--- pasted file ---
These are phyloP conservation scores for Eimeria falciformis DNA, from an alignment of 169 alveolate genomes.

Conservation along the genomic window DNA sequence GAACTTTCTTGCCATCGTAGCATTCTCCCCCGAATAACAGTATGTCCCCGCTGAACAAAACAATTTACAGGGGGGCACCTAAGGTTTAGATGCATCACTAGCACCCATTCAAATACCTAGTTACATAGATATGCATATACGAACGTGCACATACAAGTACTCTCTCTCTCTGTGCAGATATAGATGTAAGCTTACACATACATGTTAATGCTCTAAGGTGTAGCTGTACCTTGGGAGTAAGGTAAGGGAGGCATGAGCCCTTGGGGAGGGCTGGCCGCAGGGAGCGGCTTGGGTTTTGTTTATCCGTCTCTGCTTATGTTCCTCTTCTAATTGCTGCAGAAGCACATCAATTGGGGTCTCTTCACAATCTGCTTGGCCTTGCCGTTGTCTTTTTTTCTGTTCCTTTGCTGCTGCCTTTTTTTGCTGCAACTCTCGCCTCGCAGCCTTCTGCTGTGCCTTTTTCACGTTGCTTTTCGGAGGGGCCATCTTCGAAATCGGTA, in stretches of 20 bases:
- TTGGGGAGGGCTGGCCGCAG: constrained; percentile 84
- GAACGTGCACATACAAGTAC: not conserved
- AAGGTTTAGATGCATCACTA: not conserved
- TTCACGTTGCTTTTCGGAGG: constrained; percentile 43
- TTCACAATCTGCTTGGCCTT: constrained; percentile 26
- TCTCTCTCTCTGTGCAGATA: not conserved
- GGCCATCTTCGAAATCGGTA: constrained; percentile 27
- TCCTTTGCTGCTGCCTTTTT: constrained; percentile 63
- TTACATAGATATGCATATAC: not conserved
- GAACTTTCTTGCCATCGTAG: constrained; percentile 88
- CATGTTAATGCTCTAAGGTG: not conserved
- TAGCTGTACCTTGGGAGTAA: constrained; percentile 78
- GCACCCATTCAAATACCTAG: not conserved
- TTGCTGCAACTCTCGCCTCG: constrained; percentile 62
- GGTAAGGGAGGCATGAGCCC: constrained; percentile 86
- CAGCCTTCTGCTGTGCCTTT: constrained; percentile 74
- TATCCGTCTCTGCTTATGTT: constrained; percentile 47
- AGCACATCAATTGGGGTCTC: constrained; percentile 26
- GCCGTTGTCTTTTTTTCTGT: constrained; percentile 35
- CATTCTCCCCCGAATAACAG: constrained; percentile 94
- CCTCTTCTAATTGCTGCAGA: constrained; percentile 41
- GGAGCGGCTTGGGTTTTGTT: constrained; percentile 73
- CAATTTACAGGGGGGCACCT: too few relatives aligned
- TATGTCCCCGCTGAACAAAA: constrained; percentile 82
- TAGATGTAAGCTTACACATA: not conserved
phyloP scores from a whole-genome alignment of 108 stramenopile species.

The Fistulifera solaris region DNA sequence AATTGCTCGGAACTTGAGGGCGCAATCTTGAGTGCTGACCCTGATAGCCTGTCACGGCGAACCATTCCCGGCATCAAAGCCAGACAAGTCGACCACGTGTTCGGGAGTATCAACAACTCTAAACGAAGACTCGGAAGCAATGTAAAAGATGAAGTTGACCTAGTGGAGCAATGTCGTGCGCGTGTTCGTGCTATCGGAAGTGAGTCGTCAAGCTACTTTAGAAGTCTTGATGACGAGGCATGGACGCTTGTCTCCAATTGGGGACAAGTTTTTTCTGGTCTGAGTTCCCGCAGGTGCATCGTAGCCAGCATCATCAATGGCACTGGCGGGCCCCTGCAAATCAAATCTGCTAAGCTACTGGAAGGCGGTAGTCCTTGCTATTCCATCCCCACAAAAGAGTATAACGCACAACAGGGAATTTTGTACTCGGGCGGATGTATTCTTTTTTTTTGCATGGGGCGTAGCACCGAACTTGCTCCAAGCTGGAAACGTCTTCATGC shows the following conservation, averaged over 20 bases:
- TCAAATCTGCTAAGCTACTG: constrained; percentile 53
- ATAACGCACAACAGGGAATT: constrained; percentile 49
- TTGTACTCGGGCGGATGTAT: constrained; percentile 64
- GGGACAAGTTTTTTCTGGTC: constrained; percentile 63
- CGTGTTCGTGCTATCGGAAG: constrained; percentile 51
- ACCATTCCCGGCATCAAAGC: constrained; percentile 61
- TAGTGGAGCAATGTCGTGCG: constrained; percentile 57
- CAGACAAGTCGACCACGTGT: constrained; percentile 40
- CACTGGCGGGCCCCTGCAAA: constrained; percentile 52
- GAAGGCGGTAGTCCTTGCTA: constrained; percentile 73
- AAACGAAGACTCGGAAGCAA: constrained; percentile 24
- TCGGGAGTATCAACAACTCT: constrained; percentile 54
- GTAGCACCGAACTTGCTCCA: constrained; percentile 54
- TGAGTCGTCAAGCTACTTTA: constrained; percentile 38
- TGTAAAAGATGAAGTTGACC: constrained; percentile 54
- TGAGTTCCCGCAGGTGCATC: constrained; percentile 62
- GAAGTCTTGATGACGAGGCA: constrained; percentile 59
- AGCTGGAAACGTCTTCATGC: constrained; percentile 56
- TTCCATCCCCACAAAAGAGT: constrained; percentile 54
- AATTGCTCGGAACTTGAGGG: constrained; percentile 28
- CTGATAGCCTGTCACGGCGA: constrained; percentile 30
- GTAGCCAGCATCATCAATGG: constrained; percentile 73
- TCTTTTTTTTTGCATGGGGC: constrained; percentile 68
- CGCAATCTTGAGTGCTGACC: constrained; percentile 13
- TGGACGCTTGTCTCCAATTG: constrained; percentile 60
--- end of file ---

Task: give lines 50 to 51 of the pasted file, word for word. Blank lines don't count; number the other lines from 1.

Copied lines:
- CTGATAGCCTGTCACGGCGA: constrained; percentile 30
- GTAGCCAGCATCATCAATGG: constrained; percentile 73